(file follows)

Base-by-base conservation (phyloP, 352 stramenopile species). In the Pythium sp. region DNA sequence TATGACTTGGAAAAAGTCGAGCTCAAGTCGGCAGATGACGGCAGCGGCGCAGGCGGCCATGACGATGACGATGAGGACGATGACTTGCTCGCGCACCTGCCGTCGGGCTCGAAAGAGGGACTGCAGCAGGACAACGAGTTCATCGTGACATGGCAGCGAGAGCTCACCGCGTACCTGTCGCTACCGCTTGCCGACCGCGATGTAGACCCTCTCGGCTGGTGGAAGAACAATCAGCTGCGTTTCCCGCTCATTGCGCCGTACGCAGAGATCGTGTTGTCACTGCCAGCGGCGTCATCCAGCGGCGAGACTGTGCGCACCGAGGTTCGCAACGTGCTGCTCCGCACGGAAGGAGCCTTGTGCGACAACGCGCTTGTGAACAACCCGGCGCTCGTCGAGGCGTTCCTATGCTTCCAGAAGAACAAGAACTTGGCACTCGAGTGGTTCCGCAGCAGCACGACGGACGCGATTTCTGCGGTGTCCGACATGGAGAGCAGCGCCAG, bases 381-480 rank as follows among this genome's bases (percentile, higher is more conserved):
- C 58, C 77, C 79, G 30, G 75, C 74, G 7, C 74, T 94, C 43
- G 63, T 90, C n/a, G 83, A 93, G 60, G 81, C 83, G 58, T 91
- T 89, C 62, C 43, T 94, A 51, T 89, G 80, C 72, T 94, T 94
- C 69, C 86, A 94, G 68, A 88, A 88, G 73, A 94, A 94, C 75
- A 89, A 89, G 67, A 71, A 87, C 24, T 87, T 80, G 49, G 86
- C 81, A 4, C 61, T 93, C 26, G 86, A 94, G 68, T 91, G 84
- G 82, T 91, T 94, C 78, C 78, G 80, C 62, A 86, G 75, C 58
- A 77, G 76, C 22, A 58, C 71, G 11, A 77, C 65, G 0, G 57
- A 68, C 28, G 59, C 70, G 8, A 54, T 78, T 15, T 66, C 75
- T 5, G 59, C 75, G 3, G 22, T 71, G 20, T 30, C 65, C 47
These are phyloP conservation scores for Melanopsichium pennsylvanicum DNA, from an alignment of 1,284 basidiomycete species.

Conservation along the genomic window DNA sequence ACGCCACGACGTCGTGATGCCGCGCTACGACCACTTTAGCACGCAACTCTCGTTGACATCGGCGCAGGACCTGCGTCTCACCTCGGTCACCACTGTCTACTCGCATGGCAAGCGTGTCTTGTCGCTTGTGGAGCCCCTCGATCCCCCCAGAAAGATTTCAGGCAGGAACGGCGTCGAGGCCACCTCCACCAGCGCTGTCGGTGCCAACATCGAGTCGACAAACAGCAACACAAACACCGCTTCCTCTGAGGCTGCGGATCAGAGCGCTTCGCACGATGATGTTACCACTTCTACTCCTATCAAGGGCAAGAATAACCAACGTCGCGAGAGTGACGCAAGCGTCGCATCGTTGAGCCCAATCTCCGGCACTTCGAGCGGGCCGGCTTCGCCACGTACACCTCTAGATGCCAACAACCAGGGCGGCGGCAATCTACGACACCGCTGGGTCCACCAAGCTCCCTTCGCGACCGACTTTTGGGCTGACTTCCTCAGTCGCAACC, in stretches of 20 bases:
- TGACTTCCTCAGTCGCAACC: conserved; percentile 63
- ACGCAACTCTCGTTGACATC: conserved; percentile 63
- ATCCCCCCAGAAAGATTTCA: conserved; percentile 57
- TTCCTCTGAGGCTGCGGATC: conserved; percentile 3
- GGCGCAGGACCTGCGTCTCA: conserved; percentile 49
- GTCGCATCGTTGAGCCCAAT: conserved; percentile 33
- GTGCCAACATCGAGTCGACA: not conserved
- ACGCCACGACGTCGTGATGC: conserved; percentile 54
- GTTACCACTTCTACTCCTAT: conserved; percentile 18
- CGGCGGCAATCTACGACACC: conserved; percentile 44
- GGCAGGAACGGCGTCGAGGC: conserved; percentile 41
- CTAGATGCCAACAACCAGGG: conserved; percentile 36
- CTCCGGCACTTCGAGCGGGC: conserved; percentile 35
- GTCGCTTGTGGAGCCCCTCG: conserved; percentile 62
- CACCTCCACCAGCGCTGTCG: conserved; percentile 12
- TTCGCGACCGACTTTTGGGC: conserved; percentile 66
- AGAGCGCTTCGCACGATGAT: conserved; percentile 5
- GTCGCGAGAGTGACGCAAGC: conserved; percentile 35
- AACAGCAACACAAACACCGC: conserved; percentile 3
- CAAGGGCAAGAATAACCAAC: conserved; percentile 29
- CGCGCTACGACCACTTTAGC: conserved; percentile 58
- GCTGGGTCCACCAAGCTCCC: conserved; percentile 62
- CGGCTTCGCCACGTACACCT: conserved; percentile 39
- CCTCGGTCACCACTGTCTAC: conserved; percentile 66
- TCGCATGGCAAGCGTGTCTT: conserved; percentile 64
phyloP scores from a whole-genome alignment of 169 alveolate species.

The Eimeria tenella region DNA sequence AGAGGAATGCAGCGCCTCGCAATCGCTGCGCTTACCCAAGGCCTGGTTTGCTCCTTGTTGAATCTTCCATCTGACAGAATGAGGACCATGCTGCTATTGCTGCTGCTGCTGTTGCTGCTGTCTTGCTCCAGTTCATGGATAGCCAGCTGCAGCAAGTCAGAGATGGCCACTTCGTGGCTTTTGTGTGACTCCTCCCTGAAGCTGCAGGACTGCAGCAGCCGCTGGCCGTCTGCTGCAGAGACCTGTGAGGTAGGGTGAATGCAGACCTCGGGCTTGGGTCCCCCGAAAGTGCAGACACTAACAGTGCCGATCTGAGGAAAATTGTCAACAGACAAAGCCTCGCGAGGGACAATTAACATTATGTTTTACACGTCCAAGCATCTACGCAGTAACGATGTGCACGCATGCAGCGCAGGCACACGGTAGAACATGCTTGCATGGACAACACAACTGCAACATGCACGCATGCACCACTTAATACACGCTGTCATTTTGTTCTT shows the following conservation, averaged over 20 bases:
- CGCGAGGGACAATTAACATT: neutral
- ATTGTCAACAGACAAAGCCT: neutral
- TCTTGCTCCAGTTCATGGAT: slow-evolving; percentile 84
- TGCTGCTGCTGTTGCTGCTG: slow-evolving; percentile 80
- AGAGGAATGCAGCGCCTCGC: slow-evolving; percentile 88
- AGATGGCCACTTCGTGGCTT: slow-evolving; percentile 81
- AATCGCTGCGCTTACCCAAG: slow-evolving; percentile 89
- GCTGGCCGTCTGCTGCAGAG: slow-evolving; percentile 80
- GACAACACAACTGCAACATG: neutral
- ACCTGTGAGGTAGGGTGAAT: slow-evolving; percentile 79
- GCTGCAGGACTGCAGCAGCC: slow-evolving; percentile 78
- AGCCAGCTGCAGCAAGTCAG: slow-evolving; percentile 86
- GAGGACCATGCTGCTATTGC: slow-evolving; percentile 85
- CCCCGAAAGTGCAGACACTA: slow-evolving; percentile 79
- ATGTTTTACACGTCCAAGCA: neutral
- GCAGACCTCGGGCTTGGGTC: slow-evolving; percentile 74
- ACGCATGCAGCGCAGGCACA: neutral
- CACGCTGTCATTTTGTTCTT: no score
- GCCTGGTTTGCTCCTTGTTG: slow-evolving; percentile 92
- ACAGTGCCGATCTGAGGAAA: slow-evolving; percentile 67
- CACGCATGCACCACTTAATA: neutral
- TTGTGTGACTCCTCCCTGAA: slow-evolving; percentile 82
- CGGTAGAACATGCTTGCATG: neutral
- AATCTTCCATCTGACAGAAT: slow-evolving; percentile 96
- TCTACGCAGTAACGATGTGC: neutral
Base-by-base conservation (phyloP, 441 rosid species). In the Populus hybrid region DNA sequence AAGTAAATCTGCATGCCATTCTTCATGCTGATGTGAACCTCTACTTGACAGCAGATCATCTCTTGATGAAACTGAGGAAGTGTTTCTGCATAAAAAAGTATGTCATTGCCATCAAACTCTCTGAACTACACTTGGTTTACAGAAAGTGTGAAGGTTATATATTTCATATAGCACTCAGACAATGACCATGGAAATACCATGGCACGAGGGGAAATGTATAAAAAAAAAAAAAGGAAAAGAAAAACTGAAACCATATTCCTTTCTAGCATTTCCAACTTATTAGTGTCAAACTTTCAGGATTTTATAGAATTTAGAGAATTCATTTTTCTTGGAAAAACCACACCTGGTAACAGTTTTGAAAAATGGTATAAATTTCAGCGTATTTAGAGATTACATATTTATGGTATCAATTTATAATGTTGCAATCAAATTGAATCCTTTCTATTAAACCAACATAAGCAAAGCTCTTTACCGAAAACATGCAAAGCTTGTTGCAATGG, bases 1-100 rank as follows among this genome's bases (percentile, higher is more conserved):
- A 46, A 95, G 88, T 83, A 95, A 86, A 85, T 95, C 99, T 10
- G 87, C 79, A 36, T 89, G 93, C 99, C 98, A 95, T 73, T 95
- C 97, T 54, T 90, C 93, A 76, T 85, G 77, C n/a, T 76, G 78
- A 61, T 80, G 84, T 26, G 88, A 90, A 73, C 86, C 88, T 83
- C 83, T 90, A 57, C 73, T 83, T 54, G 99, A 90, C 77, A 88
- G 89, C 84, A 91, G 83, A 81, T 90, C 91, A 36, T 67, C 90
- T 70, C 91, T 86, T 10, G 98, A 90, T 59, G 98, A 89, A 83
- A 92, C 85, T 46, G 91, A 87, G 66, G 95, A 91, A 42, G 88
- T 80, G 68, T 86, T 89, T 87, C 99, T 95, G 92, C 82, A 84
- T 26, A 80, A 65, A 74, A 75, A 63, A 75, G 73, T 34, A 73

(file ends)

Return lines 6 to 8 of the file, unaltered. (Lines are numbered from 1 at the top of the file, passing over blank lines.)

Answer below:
- A 89, A 89, G 67, A 71, A 87, C 24, T 87, T 80, G 49, G 86
- C 81, A 4, C 61, T 93, C 26, G 86, A 94, G 68, T 91, G 84
- G 82, T 91, T 94, C 78, C 78, G 80, C 62, A 86, G 75, C 58